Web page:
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What are some good science journals?

  1. Dec 25, 2008 #1
    I was wondering what are some good science journals (by good, I mean reputable).

    I hear that Science is a good one. Is that the name of it? Just Science? And is something I can subscribe to like a magazine?

    I basically just want to keep up with science and technology but don't want to look at all the crap they put in Pop Mechanics and the like.

    I used to subscribe to Science News and liked it because it was pretty small and readable, but I have know idea how reputable it was?

    Any thoughts?

  2. jcsd
  3. Dec 25, 2008 #2
  4. Dec 25, 2008 #3

    Ivan Seeking

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  5. Dec 25, 2008 #4
    If you are amateur, to publish your document in reputable journal is impossible.
    They reject all of amateurs' submission without reviewing.
    Physics Review Letters and Physics Review Series are reputable journals.
    I have not found amateurs' article in those journals.
    Journals do not openly declare that, but that is real editorial policy.
  6. Dec 25, 2008 #5
    That's good to know; but I am not interested in being published, just in reading those who have :smile:
  7. Dec 25, 2008 #6
    Almost every reputalbe journal is difficult to read.
    Nature must be a reputable journal which can be considered.
    I heard that science has some difficulty in personal buying.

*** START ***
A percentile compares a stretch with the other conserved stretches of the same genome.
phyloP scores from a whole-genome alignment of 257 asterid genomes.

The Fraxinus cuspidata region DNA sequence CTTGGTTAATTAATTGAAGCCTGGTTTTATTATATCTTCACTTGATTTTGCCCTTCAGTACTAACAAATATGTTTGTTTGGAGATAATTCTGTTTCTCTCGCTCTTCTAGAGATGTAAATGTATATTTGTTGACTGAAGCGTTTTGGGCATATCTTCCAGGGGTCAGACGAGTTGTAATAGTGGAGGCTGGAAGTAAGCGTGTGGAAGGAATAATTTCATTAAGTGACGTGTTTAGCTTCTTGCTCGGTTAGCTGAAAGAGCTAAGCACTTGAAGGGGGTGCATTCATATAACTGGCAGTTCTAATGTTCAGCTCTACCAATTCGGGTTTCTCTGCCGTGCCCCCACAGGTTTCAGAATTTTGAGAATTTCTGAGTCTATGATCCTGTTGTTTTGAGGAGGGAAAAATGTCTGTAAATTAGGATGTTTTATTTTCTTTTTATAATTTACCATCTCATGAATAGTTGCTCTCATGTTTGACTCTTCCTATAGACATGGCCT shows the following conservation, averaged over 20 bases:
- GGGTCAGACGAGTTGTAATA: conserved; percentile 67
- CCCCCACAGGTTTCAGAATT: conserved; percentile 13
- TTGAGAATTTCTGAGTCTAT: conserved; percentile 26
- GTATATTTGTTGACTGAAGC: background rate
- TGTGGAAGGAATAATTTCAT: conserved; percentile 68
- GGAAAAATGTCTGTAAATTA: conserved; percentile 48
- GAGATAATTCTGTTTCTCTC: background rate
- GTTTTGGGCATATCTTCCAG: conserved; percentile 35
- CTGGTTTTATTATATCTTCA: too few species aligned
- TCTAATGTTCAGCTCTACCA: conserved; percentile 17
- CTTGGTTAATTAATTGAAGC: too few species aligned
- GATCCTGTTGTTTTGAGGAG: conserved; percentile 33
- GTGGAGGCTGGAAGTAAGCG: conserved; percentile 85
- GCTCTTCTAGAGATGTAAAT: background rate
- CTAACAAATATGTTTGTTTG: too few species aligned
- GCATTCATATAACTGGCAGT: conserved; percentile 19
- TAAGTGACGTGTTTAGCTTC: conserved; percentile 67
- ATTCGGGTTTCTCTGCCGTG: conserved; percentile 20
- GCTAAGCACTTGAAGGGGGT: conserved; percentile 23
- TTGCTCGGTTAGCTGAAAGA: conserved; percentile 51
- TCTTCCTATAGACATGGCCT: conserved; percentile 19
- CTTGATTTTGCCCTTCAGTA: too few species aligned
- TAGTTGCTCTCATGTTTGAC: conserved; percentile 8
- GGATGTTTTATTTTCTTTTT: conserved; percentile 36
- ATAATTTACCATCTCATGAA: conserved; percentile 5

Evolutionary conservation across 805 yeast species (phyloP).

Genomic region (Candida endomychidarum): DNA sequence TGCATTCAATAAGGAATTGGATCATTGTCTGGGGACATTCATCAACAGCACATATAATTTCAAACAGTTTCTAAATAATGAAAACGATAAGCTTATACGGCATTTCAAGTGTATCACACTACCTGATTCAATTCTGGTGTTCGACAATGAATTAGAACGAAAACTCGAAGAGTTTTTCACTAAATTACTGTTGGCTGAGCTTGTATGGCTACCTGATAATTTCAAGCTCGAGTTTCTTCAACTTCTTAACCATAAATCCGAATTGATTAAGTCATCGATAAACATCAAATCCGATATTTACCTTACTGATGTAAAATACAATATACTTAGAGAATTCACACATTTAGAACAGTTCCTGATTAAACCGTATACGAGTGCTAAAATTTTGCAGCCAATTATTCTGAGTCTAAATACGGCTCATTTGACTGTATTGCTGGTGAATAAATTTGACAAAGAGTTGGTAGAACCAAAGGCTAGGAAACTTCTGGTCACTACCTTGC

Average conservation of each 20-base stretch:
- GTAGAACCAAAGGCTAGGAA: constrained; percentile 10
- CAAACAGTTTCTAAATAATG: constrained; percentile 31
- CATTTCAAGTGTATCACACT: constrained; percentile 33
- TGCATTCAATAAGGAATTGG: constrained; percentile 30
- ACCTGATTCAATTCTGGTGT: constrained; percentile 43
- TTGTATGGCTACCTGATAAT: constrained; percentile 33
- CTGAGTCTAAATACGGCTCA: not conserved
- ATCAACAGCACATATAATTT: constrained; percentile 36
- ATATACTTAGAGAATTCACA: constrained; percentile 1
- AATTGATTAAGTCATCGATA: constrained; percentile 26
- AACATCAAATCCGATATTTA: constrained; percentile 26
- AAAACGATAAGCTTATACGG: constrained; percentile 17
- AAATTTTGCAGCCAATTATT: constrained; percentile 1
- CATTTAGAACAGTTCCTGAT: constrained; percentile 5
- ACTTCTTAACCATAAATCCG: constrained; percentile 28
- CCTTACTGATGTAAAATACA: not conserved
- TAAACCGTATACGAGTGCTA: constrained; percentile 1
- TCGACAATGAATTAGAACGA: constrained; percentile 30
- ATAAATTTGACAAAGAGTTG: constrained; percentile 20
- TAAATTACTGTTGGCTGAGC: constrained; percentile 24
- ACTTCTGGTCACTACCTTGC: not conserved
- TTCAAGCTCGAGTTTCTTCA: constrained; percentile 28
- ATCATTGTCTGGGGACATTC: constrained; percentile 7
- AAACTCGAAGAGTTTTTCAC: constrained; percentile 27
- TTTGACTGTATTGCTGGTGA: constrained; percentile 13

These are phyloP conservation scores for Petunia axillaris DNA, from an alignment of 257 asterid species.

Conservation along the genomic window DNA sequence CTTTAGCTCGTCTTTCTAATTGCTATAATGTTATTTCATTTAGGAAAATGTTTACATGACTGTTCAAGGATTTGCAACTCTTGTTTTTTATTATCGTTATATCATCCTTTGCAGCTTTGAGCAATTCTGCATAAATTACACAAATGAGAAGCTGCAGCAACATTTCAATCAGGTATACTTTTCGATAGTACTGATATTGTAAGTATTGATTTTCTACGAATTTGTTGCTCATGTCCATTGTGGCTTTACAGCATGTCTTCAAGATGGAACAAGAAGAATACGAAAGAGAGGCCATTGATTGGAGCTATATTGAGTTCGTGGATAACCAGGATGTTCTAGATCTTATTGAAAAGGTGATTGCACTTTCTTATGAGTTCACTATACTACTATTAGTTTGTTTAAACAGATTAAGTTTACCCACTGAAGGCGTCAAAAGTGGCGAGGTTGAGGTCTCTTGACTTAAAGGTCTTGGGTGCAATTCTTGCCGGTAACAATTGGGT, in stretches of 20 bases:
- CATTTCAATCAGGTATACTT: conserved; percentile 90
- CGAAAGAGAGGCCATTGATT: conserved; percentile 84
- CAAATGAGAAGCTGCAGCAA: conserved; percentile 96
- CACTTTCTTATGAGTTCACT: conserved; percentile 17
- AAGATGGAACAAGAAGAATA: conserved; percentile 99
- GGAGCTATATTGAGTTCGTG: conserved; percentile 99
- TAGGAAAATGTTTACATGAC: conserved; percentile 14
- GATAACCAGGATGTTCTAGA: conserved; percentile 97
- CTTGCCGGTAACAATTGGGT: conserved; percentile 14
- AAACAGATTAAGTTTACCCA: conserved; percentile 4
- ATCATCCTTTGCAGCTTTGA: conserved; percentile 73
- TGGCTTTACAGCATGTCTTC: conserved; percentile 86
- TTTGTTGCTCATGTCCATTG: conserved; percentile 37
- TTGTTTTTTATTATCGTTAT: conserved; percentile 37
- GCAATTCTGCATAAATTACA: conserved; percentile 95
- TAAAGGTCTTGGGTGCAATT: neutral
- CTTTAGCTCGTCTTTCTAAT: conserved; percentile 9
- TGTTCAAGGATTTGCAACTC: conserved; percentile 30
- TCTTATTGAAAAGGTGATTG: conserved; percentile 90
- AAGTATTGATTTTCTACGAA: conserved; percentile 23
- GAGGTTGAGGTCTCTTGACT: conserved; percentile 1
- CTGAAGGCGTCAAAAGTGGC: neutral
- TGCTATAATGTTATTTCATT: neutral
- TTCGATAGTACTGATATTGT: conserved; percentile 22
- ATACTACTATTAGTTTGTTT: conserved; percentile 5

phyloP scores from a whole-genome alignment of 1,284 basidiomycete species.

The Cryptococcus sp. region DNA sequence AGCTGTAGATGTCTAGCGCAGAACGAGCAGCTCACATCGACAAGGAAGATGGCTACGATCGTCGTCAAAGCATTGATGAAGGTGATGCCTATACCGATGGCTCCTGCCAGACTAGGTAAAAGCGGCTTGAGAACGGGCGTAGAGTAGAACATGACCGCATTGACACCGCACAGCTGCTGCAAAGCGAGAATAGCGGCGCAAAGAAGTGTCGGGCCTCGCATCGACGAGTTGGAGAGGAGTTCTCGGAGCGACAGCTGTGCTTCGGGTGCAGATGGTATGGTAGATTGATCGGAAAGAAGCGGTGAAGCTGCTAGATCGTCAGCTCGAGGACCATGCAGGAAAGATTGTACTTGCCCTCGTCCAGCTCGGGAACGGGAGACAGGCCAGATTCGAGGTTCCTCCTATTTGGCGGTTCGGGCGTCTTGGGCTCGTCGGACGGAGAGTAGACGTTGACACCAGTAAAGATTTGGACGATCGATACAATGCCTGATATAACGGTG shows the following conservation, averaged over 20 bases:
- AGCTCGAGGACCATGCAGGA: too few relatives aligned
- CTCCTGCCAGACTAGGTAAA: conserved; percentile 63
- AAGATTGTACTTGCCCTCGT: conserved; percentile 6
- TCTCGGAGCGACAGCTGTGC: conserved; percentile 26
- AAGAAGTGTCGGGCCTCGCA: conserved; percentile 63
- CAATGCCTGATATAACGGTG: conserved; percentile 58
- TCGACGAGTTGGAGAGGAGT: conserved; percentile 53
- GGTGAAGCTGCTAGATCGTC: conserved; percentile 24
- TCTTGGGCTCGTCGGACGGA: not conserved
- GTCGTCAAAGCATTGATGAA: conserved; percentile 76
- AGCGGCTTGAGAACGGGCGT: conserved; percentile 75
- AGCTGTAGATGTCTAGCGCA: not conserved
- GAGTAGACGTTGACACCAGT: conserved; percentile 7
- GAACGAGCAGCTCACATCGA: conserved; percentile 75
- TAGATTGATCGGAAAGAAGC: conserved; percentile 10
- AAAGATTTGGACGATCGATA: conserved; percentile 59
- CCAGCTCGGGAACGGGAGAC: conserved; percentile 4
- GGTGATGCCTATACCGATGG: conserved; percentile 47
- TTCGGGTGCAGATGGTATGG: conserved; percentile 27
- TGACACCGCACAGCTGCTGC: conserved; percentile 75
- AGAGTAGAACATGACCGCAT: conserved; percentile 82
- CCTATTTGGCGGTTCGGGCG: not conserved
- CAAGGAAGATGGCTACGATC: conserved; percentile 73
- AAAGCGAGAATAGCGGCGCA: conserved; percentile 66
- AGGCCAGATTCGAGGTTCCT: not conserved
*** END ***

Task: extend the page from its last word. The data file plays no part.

8. Dec 25, 2008 #7


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    Most libraries in university science departments would carry Science and Nature. If you live near a university, you could make a habit of visiting there every week or two and reading those journals, as well as others.
  9. Dec 25, 2008 #8
  10. Dec 26, 2008 #9


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    BioMedCentral (BMC) is a publisher that pioneered the open source publishing, they follow a strict peer-review system so there is screening at the door. They have an impact factor of about 5, so I think you can call that average. You won't find the ground breaking research in there, but the articles are not bad.

    I like the editorials of Science and Nature, I wish that they'd had paper subscriptions on only that part (thus cheaper than the whole journal). You should keep in mind that Science in Nature do not have the highest impact factor, a journal like Cell for instance scores higher, but they do cover a wider ground.

    Ah! I almost forgot: visit the sites of the different journals and subscribe to their podcasts, those are really fun to listen to (they interview the researchers that have published interesting articles about their findings).
  11. Dec 26, 2008 #10


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  12. Dec 26, 2008 #11
    How about the Annals of Improbable Research?
    http://improbable.com/" [Broken]
    Their swimsuit issue is worth the subscription.
    Last edited by a moderator: May 3, 2017
  13. Dec 26, 2008 #12


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    One way to track your interests is to look at on-line e-prints of papers on ArXiv.

    As you open the PDFs of the papers, look at the headers. Papers that have been accepted for publication in a peer-reviewed journal will be identified in the headers. Papers that have only the author(s) name(s) and no "Accepted for Publication" statement probably have not been peer-reviewed.

    Some journals have some pretty heavy subscription fees, and this is the only way to see their papers (usually pre-publication) without trekking to a good library or paying a lot of money. Interestingly, if your paper is accepted by Springer for one of its journals, Springer will request that you submit the final draft to ArXiv. They will also transmit the paper electronically to their subscribers AND in print form, later.
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